An article in The New York Times Sunday Magazine informs us that the people formerly known as “psychotics” or “schizophrenics” are the latest subculture to seek a rebranding.
They—at least some of them—now prefer to be known as “the Hearing Voices Movement.” No longer considering themselves to be mentally ill or in need of psychiatric intervention, they now insist they are merely believers in “nonconsensus realities.”
Of course, they were bound, sooner or later, to join the ever-growing ranks of such believers. You might almost say that nowadays there’s a consensus in favor of nonconsensus realities.
The trouble for the concept formerly known as “reality” began not with the idea of consensus but with that of “realities” as a plural noun. If you add to the current consensus about the existence of two, three, or more realities, the notion of an equal number of consensuses corresponding to them, you arrive at our current cultural state of contention and division between rival consensuses about what reality is—consensus, like reality, now being necessarily in the plural.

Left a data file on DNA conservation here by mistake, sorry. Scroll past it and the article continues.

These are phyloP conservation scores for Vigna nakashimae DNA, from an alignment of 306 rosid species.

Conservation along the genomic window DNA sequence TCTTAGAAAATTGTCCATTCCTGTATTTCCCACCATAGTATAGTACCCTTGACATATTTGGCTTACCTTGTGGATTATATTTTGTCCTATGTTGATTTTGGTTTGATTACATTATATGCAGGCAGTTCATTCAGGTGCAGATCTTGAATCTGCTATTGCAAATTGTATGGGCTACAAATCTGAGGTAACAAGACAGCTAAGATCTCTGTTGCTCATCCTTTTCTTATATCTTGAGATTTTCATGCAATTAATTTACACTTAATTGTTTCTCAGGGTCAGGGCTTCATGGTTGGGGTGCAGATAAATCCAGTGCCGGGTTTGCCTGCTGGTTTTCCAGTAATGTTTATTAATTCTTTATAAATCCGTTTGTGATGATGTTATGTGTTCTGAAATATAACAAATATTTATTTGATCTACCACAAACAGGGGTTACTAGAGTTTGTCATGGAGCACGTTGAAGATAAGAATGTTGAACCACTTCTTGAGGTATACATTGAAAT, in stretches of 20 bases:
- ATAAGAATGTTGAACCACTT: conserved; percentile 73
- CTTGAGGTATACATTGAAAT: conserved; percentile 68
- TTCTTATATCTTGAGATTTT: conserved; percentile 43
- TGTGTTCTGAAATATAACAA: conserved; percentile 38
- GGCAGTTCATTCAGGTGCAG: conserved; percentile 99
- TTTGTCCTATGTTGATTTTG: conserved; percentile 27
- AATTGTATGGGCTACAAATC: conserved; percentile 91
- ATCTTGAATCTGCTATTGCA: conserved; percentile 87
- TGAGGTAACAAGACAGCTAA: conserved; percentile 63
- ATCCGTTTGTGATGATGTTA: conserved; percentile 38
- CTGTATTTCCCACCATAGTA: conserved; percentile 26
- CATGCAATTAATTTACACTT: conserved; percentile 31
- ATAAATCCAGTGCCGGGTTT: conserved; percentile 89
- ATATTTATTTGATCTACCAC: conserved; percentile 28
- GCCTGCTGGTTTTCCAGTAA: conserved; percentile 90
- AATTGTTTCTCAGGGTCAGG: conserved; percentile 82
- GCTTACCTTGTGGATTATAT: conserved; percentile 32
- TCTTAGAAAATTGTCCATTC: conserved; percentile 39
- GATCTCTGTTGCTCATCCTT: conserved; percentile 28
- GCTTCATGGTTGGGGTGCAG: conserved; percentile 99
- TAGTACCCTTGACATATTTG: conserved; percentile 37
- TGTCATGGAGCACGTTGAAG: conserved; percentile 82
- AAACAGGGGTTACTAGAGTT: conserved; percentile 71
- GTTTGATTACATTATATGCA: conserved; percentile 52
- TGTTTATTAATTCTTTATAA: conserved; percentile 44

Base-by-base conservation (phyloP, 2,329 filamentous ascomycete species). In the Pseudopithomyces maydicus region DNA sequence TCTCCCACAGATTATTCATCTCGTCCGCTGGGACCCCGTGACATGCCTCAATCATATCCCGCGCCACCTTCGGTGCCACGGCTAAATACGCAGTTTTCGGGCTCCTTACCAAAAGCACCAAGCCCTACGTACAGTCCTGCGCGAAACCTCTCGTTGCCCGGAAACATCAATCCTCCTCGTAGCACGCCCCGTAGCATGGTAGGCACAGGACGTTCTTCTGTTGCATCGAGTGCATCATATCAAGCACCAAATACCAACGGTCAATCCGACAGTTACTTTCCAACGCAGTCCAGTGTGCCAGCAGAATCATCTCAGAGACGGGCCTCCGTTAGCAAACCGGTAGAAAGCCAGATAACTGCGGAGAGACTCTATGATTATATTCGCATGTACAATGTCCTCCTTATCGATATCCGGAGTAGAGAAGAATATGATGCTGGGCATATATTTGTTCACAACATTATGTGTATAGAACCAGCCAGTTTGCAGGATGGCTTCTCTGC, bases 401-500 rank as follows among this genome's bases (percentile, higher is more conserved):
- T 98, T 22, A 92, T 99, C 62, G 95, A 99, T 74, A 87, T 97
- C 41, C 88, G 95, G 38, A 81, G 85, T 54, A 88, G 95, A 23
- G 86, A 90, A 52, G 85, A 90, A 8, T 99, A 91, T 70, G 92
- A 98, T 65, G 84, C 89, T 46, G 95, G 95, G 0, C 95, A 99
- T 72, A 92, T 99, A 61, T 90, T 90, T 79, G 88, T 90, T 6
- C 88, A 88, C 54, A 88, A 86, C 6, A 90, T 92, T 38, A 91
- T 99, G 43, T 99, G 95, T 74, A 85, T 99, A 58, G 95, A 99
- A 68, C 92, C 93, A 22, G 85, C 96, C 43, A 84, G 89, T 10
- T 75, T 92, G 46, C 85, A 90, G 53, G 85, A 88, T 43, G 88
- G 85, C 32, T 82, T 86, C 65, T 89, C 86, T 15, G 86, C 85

A good example was the reaction of the media, who are the big consensus-builders on the left, to the murderous rampage in Buffalo last weekend by a deranged youth—sorry, nonconsensus reality-believer—with a powerful and legally purchased weapon.